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Before X-Men Origins: Wolverine, there was this Elektra-sity.
Genre: Action
Starring: Jennifer Garner
Goran Visnjic
Will Yun Lee
Cary-Hiroyuki Tagawa
Terrence Stamp
Photography: Color
Release Date: January 14th, 2005
Runtime: 97 Minutes
100 Minutes (Director's Cut)
Country: United States
Budget: 43 million
Box Office: 57 million
Prequel: Daredevil

Elektra is a 2005 Canadian-American superhero film directed by Rob Bowman. It is a spin-off from the 2003 film Daredevil, based on the Marvel Comics character of the same name (portrayed by Jennifer Garner). The story follows Elektra as she protects a man and his prodigy daughter from another assassin who was hired by The Hand.

It's later established that the universe this movie (along with Daredevil) takes place in is Earth-701306.

Why It’s Not Elektra-fying

  1. False advertising: Elektra's iconic attire is hyped up heavily in the advertisements, yet it barely shows up in the actual movie, only showing up twice.
  2. Poor pacing. The first 20 minutes of the film involve Elektra wandering around her house and getting ready. Not only is this pointless and goes on for way too long, but it has no actual relevance to the plot.
  3. Overuse of flashbacks, especially during the climax.
  4. None of the characters are properly introduced, and you won't even know half of their names, since the movie fails to properly introduce these characters. Only a few characters have their names said on screen, with Elektra being one of them.
  5. Poor acting, with Elektra herself being the worst offender. She comes off as extremely tired in her delivery and she always speaks in a monotone voice. Elektra also speaks in an American accent, even though she is Greek.
  6. Executive Meddling: It was said that executive producer Tom Rothman, slashed the budget and ordered rewrites for the film.
  7. The film looks visually ugly, since most of the colors are drab and dreary, save for Elektra's suit.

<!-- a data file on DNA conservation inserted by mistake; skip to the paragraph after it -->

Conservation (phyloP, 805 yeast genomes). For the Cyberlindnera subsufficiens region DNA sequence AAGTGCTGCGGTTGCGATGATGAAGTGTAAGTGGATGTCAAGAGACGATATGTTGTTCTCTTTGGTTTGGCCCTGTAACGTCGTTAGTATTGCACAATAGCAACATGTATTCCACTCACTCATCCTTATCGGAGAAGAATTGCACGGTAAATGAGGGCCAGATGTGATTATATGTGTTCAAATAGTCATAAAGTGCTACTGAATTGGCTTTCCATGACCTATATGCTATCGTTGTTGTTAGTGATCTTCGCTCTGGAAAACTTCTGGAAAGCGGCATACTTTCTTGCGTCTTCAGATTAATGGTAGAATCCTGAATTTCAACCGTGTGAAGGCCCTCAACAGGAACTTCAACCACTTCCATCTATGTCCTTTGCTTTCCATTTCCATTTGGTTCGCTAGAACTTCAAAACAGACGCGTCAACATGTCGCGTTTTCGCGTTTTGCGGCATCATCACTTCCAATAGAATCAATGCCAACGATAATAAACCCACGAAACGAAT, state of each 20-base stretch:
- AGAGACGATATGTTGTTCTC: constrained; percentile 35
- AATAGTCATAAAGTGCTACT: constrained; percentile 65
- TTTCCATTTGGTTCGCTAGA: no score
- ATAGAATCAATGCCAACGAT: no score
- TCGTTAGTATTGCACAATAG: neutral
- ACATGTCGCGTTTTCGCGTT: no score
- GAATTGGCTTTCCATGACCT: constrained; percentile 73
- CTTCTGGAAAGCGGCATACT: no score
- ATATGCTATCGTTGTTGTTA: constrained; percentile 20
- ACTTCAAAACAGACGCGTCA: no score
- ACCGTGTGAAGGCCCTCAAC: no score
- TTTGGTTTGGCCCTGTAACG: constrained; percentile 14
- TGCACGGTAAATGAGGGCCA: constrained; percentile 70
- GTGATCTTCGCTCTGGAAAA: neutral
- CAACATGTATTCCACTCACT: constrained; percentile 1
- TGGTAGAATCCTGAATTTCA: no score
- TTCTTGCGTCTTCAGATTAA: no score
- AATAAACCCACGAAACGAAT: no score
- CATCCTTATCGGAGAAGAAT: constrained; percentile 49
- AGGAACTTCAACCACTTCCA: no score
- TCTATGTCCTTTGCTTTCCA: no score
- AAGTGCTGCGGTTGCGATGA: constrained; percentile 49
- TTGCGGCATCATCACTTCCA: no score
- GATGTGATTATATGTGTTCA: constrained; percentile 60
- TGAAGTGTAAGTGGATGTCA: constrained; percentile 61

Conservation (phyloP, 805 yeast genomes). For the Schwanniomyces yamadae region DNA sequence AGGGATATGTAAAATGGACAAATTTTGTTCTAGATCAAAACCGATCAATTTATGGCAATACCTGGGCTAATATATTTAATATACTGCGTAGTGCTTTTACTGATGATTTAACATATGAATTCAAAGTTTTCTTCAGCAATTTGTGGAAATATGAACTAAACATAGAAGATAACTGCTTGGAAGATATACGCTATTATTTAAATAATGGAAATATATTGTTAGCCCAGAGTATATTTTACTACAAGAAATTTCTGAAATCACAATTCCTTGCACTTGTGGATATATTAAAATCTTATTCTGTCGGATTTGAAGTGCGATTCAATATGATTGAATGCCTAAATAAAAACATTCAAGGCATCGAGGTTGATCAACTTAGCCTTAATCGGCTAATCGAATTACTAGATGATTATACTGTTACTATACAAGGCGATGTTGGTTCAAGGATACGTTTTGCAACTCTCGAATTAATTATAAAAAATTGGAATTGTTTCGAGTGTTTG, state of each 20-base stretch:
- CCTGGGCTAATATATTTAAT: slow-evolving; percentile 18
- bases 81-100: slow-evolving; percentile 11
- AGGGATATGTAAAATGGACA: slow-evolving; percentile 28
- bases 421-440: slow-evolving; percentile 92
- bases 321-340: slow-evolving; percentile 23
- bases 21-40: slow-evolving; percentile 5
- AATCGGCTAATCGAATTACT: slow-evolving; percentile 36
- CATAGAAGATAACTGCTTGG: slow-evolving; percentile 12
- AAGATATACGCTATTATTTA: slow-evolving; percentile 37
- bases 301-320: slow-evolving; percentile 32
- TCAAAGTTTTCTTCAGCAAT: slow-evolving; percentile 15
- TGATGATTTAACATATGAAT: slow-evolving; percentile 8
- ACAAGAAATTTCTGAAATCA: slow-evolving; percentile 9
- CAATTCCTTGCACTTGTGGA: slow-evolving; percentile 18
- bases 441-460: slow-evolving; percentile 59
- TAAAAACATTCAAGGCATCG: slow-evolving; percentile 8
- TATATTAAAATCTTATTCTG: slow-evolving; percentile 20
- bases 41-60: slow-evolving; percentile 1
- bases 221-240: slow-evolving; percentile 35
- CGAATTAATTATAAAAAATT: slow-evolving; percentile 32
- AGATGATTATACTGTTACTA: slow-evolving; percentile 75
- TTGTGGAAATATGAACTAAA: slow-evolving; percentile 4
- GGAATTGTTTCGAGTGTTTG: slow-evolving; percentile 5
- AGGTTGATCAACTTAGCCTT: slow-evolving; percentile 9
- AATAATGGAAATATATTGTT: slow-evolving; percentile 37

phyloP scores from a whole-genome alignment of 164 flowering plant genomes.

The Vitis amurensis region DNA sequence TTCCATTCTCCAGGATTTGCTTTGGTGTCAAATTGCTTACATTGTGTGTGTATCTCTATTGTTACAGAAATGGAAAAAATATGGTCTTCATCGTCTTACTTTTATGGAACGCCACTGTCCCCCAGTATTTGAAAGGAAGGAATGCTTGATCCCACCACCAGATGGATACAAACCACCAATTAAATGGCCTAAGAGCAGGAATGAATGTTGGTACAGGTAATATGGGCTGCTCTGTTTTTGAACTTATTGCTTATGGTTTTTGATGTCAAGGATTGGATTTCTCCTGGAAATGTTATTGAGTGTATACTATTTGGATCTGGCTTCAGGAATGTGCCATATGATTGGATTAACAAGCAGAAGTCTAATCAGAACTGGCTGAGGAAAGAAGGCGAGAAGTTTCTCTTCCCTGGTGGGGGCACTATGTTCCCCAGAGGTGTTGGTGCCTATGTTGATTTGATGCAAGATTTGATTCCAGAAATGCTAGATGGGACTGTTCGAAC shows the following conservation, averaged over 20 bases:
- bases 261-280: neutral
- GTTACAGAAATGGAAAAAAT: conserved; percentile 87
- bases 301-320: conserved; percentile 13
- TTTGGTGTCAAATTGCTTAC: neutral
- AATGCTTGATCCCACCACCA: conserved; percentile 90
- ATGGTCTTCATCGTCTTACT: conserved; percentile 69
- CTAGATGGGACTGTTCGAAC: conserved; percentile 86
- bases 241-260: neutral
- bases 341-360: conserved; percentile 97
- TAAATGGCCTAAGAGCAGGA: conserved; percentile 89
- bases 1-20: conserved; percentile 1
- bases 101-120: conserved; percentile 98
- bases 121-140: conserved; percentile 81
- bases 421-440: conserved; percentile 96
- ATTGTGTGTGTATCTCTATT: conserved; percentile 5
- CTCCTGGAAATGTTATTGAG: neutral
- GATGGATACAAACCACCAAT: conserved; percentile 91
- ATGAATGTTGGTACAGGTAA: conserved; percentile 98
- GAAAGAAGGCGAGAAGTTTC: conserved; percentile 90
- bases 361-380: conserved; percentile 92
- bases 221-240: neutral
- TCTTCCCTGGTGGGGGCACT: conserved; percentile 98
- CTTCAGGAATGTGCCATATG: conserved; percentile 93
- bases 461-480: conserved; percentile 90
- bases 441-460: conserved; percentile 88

8. Poor action scenes with horrible choreography. One example is Elektra looking like she is just flailing her arms at a bedsheet during one scene in the movie, not even being able to fight her way out of a bedsheet. The action scenes also have way too much "Matrix-style" slow down, to the point where it becomes almost jarring.
  9. Speaking of the action, there's barely any action in the entire movie, which is unacceptable for a superhero film.
  10. The plot with the father and his daughter feels forced, and it doesn't have any real place in the movie.
  11. Whenever a member of the Hand dies in the movie, deadly gas appears when their body disappears, making the deaths feel rather corny.
  12. The plot twist with the girl being an assassin was completely unnecessary, and also somewhat hypocritical since this girl criticized Elektra for killing people for a living, which makes no sense because she is an assassin too and does the exact same thing as her.
  13. Has little connection to the previous film, with only two scenes having anything to do with the previous film: One is a flashback showing her leather suit, and the other is a deleted scene that was re-added in the Director's Cut involving Matt Murdock/Daredevil.
  14. The Hand are incredibly weak and underdeveloped villains who are a generic gang of ninjas.
  15. Elektra doesn’t even look like the same Elektra from Daredevil.

Redeeming Qualities

  1. The director's cut adds in a few minutes of footage that shows off some character development.
  2. Tattoo is the most memorable character.
  3. The licensed music is pretty good.



Critical response

The film received largely negative reviews from film critics. On Rotten Tomatoes, the film has an approval rating of 11%, based on 166 reviews with an average rating of 3.83/10. The site's critical consensus reads: "Jennifer Garner inhabits her role with earnest gusto, but Elektra's tone-deaf script is too self-serious and bereft of intelligent dialogue to provide engaging thrills." On Metacritic, the film has a score of 34 out of 100 based on 35 critics, indicating "generally unfavorable reviews". Audiences surveyed by CinemaScore gave the film a grade "B" on a scale of A to F. Even Jennifer Garner herself felt that this movie would become far from a success.


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